In other news, Stella departs for Scotland to help another Fae prepare for their Dawning. She invites Trick to go with her, but Trick is the ever dutiful grandfather and needs to stay for Bo. But while Trick may miss Stella, Kenzi certainly won’t. Stella whispered to her the fate of humans “claimed” by Fae and lose their claimant, and it did not look like a fun fate. To assuage her fears, Trick tells Kenzi that if anything happens to Bo then he will claim her. It was a very sweet moment.

But now that The Dawning has passed, what new dangers await for the Happy Sunshine Gang? Let’s go into the precap of tonight’s entry, “Delinquents.”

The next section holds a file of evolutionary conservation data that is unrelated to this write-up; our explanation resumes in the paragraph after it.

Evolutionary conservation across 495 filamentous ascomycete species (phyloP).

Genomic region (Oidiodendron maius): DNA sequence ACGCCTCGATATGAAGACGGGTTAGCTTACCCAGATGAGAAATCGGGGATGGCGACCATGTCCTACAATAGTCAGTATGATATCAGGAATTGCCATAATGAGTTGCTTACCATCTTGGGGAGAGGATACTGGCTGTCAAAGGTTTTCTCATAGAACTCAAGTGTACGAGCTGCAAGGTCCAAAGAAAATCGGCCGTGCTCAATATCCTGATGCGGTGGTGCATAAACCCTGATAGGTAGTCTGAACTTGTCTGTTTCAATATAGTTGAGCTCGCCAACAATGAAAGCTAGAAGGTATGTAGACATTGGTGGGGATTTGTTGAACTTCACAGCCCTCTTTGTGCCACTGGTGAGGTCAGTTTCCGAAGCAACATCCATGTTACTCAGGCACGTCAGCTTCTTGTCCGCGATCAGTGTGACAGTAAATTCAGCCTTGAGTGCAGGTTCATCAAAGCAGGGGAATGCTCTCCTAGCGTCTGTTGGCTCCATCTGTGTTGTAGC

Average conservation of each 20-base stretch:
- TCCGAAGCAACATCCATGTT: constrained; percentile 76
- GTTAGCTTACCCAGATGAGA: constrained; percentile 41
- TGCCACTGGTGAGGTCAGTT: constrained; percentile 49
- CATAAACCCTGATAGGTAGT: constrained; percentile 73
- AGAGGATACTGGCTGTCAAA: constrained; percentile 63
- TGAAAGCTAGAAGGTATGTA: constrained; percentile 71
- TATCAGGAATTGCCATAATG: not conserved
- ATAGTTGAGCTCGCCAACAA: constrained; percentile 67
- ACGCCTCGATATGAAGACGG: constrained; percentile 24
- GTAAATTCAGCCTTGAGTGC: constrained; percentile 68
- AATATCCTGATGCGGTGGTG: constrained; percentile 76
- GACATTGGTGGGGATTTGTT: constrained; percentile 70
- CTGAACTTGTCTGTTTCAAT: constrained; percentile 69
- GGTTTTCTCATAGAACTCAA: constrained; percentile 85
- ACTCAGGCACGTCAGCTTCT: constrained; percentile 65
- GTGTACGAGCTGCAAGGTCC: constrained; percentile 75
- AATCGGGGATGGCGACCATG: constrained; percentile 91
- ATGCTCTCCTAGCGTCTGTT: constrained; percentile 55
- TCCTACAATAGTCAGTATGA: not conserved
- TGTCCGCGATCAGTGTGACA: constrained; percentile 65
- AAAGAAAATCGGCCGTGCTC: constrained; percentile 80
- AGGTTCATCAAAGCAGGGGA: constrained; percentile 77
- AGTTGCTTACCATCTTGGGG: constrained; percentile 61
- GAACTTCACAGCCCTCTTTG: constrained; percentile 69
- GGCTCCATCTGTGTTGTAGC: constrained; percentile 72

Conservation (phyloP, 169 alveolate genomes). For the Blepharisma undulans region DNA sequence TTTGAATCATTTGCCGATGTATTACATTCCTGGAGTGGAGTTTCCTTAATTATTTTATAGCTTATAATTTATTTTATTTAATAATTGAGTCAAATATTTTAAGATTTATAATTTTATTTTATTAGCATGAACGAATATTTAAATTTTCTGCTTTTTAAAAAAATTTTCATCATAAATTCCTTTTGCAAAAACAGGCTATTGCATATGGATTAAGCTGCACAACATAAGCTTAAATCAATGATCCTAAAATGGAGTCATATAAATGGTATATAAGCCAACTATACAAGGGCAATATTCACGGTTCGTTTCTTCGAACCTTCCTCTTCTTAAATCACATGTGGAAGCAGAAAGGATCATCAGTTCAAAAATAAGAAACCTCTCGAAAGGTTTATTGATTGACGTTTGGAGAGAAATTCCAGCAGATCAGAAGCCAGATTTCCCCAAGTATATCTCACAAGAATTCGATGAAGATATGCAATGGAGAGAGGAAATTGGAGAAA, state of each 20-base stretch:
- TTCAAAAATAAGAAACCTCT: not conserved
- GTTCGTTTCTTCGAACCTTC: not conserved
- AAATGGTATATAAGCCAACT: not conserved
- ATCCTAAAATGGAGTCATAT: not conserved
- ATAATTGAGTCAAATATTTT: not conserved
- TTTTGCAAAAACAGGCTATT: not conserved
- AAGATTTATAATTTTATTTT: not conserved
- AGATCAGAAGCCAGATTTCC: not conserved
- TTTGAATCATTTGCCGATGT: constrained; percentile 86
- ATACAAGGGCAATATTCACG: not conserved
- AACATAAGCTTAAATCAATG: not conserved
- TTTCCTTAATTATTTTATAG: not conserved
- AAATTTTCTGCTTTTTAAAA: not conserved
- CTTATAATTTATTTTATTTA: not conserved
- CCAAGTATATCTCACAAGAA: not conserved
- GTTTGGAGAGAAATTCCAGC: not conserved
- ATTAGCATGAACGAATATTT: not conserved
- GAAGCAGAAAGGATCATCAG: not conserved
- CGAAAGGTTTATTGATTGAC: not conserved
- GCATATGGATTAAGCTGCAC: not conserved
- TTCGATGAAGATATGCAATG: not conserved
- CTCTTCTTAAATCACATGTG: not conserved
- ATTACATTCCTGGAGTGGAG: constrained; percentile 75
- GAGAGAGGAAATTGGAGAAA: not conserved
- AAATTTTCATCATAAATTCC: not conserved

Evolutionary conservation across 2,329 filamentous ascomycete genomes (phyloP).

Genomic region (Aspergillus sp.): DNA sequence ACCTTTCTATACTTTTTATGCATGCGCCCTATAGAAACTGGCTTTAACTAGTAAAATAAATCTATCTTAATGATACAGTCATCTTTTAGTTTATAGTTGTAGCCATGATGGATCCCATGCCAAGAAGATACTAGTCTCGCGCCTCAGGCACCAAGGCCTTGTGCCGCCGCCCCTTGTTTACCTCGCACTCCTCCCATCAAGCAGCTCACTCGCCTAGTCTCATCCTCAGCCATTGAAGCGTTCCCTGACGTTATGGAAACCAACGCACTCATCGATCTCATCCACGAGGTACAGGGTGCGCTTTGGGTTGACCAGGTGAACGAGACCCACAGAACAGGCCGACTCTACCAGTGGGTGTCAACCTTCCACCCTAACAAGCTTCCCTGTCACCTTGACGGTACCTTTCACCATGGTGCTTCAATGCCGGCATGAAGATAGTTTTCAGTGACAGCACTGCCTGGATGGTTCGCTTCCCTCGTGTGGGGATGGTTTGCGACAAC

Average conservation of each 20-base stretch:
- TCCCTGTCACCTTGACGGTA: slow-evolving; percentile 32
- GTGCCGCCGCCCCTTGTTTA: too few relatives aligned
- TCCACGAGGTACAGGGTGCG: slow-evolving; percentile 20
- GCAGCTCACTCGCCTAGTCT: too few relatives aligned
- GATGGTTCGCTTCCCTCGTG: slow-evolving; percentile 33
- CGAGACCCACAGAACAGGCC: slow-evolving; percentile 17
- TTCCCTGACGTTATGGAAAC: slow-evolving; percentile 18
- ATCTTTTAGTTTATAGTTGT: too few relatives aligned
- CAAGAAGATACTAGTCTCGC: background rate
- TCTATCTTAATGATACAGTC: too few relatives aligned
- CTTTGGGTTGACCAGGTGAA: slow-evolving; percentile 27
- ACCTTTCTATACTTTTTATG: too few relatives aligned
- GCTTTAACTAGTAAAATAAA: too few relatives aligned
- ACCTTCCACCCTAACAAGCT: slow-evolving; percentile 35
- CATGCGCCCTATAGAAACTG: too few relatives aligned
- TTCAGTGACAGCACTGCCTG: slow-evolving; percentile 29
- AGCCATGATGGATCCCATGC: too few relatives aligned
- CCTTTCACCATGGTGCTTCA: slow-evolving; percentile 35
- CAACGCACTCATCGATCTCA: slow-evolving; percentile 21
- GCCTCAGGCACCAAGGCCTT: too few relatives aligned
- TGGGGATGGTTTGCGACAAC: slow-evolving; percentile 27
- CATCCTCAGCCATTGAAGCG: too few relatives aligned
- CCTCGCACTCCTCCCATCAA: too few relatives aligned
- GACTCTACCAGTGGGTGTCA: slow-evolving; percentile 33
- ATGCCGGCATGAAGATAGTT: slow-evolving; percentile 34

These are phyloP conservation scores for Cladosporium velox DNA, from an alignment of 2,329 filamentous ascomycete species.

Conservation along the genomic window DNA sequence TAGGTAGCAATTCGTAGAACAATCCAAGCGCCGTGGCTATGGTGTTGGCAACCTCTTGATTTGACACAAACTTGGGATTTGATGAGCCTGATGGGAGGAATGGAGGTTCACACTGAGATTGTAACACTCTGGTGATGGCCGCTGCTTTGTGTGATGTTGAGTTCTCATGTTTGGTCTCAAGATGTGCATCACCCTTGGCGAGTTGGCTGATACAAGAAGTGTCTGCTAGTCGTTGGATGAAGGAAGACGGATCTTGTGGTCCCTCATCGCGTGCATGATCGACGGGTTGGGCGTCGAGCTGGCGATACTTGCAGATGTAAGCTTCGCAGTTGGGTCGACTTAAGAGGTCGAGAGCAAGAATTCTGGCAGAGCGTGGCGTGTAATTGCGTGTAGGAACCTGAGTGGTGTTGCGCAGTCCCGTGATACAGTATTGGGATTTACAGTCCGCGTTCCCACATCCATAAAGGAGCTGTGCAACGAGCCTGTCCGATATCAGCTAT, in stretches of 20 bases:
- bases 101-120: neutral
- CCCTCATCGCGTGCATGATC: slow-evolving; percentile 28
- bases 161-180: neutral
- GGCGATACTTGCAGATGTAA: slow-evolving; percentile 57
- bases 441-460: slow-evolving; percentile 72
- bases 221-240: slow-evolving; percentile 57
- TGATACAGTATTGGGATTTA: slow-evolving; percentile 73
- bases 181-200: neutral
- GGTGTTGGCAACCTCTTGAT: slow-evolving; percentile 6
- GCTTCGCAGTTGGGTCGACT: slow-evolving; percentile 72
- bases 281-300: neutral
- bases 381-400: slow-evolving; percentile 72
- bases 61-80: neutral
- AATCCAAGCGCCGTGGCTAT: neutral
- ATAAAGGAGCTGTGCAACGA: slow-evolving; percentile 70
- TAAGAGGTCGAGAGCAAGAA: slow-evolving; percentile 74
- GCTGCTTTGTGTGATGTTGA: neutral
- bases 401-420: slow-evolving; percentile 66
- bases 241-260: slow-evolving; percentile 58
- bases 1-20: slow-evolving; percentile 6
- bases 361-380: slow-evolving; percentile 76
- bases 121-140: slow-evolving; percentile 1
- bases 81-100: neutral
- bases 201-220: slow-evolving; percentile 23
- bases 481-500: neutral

1) So Yeah, Linda Hamilton? – The star of The Terminator and Beauty and the Beast plays Acacia, a Fae bounty hunter/assassin who has a past with Tamsin. In fact, Acacia was Tamsin’s mentor in the, ahem, head hunting business, and she comes to her old pupil with a dilemma. Some mysterious “he” who is never named wants our favorite succubus collected, and Tamsin, who is in “his” debt, needs to make good.

2) Speaking of Bo… – She seems fully recovered from her experience during The Dawning. Filled with new confidence, positivity and comfort with her place in the universe, Bo is ready to meet new challenges and new missions. Naturally, this is not meant to last…